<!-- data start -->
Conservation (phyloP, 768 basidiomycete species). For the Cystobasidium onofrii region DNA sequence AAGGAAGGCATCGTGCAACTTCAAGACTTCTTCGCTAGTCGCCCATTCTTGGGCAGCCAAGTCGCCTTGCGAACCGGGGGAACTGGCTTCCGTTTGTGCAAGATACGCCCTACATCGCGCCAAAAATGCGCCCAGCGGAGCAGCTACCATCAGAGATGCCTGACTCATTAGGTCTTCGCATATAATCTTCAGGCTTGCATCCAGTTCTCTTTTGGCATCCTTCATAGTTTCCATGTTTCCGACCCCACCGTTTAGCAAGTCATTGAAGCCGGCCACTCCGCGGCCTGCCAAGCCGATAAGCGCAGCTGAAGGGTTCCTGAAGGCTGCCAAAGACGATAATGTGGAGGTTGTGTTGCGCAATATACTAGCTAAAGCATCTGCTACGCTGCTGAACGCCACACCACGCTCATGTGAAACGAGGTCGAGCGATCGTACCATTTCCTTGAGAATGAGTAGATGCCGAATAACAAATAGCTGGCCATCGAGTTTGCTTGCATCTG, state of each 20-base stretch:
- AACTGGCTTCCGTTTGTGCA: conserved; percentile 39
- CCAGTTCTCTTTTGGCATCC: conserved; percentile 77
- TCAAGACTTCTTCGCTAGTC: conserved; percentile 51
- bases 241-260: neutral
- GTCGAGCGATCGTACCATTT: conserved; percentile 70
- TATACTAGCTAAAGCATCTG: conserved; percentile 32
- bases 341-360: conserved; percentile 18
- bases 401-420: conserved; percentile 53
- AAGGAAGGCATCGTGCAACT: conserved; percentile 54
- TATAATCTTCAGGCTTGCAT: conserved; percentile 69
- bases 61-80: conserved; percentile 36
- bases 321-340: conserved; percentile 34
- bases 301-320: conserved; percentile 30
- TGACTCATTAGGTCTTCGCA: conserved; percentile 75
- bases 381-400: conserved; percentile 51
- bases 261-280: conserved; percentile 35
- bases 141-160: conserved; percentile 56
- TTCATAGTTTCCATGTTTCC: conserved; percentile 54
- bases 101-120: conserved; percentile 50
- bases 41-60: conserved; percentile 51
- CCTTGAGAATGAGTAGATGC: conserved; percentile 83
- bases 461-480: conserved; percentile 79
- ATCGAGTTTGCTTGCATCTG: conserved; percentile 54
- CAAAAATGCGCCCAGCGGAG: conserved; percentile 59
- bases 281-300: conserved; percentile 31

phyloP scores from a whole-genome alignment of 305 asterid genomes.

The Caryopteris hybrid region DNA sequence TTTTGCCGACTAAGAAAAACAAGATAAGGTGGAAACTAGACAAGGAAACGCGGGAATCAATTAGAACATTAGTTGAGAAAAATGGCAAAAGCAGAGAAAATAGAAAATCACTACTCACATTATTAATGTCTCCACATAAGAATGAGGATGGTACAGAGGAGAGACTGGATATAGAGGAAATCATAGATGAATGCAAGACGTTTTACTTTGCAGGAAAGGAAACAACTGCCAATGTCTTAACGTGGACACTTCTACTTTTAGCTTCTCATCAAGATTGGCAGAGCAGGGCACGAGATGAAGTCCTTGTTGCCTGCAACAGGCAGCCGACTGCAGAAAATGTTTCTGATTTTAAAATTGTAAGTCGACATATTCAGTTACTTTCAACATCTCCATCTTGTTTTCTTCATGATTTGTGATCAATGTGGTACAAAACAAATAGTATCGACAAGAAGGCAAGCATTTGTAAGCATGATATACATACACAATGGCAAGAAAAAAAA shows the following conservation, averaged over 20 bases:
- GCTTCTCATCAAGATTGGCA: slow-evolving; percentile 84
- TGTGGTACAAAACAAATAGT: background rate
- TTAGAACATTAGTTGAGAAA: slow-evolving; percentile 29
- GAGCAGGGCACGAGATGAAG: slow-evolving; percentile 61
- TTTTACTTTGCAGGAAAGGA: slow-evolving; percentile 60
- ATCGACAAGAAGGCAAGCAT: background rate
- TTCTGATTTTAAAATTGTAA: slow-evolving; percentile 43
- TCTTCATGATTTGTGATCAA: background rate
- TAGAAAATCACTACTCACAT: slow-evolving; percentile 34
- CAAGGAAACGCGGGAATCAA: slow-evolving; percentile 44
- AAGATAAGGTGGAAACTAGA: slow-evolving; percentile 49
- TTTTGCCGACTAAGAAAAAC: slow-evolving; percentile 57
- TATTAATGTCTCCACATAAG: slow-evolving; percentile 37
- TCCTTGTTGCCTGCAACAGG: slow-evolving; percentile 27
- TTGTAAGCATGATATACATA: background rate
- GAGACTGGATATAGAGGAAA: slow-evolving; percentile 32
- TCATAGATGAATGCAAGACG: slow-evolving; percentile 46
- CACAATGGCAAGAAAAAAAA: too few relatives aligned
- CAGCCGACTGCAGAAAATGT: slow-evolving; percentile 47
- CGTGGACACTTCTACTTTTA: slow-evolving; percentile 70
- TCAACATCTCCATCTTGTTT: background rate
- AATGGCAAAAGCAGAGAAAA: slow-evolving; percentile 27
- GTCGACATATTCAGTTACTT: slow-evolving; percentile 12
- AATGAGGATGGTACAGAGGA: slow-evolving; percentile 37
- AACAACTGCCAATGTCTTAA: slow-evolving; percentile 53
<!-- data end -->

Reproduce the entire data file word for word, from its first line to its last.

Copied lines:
Conservation (phyloP, 768 basidiomycete species). For the Cystobasidium onofrii region DNA sequence AAGGAAGGCATCGTGCAACTTCAAGACTTCTTCGCTAGTCGCCCATTCTTGGGCAGCCAAGTCGCCTTGCGAACCGGGGGAACTGGCTTCCGTTTGTGCAAGATACGCCCTACATCGCGCCAAAAATGCGCCCAGCGGAGCAGCTACCATCAGAGATGCCTGACTCATTAGGTCTTCGCATATAATCTTCAGGCTTGCATCCAGTTCTCTTTTGGCATCCTTCATAGTTTCCATGTTTCCGACCCCACCGTTTAGCAAGTCATTGAAGCCGGCCACTCCGCGGCCTGCCAAGCCGATAAGCGCAGCTGAAGGGTTCCTGAAGGCTGCCAAAGACGATAATGTGGAGGTTGTGTTGCGCAATATACTAGCTAAAGCATCTGCTACGCTGCTGAACGCCACACCACGCTCATGTGAAACGAGGTCGAGCGATCGTACCATTTCCTTGAGAATGAGTAGATGCCGAATAACAAATAGCTGGCCATCGAGTTTGCTTGCATCTG, state of each 20-base stretch:
- AACTGGCTTCCGTTTGTGCA: conserved; percentile 39
- CCAGTTCTCTTTTGGCATCC: conserved; percentile 77
- TCAAGACTTCTTCGCTAGTC: conserved; percentile 51
- bases 241-260: neutral
- GTCGAGCGATCGTACCATTT: conserved; percentile 70
- TATACTAGCTAAAGCATCTG: conserved; percentile 32
- bases 341-360: conserved; percentile 18
- bases 401-420: conserved; percentile 53
- AAGGAAGGCATCGTGCAACT: conserved; percentile 54
- TATAATCTTCAGGCTTGCAT: conserved; percentile 69
- bases 61-80: conserved; percentile 36
- bases 321-340: conserved; percentile 34
- bases 301-320: conserved; percentile 30
- TGACTCATTAGGTCTTCGCA: conserved; percentile 75
- bases 381-400: conserved; percentile 51
- bases 261-280: conserved; percentile 35
- bases 141-160: conserved; percentile 56
- TTCATAGTTTCCATGTTTCC: conserved; percentile 54
- bases 101-120: conserved; percentile 50
- bases 41-60: conserved; percentile 51
- CCTTGAGAATGAGTAGATGC: conserved; percentile 83
- bases 461-480: conserved; percentile 79
- ATCGAGTTTGCTTGCATCTG: conserved; percentile 54
- CAAAAATGCGCCCAGCGGAG: conserved; percentile 59
- bases 281-300: conserved; percentile 31

phyloP scores from a whole-genome alignment of 305 asterid genomes.

The Caryopteris hybrid region DNA sequence TTTTGCCGACTAAGAAAAACAAGATAAGGTGGAAACTAGACAAGGAAACGCGGGAATCAATTAGAACATTAGTTGAGAAAAATGGCAAAAGCAGAGAAAATAGAAAATCACTACTCACATTATTAATGTCTCCACATAAGAATGAGGATGGTACAGAGGAGAGACTGGATATAGAGGAAATCATAGATGAATGCAAGACGTTTTACTTTGCAGGAAAGGAAACAACTGCCAATGTCTTAACGTGGACACTTCTACTTTTAGCTTCTCATCAAGATTGGCAGAGCAGGGCACGAGATGAAGTCCTTGTTGCCTGCAACAGGCAGCCGACTGCAGAAAATGTTTCTGATTTTAAAATTGTAAGTCGACATATTCAGTTACTTTCAACATCTCCATCTTGTTTTCTTCATGATTTGTGATCAATGTGGTACAAAACAAATAGTATCGACAAGAAGGCAAGCATTTGTAAGCATGATATACATACACAATGGCAAGAAAAAAAA shows the following conservation, averaged over 20 bases:
- GCTTCTCATCAAGATTGGCA: slow-evolving; percentile 84
- TGTGGTACAAAACAAATAGT: background rate
- TTAGAACATTAGTTGAGAAA: slow-evolving; percentile 29
- GAGCAGGGCACGAGATGAAG: slow-evolving; percentile 61
- TTTTACTTTGCAGGAAAGGA: slow-evolving; percentile 60
- ATCGACAAGAAGGCAAGCAT: background rate
- TTCTGATTTTAAAATTGTAA: slow-evolving; percentile 43
- TCTTCATGATTTGTGATCAA: background rate
- TAGAAAATCACTACTCACAT: slow-evolving; percentile 34
- CAAGGAAACGCGGGAATCAA: slow-evolving; percentile 44
- AAGATAAGGTGGAAACTAGA: slow-evolving; percentile 49
- TTTTGCCGACTAAGAAAAAC: slow-evolving; percentile 57
- TATTAATGTCTCCACATAAG: slow-evolving; percentile 37
- TCCTTGTTGCCTGCAACAGG: slow-evolving; percentile 27
- TTGTAAGCATGATATACATA: background rate
- GAGACTGGATATAGAGGAAA: slow-evolving; percentile 32
- TCATAGATGAATGCAAGACG: slow-evolving; percentile 46
- CACAATGGCAAGAAAAAAAA: too few relatives aligned
- CAGCCGACTGCAGAAAATGT: slow-evolving; percentile 47
- CGTGGACACTTCTACTTTTA: slow-evolving; percentile 70
- TCAACATCTCCATCTTGTTT: background rate
- AATGGCAAAAGCAGAGAAAA: slow-evolving; percentile 27
- GTCGACATATTCAGTTACTT: slow-evolving; percentile 12
- AATGAGGATGGTACAGAGGA: slow-evolving; percentile 37
- AACAACTGCCAATGTCTTAA: slow-evolving; percentile 53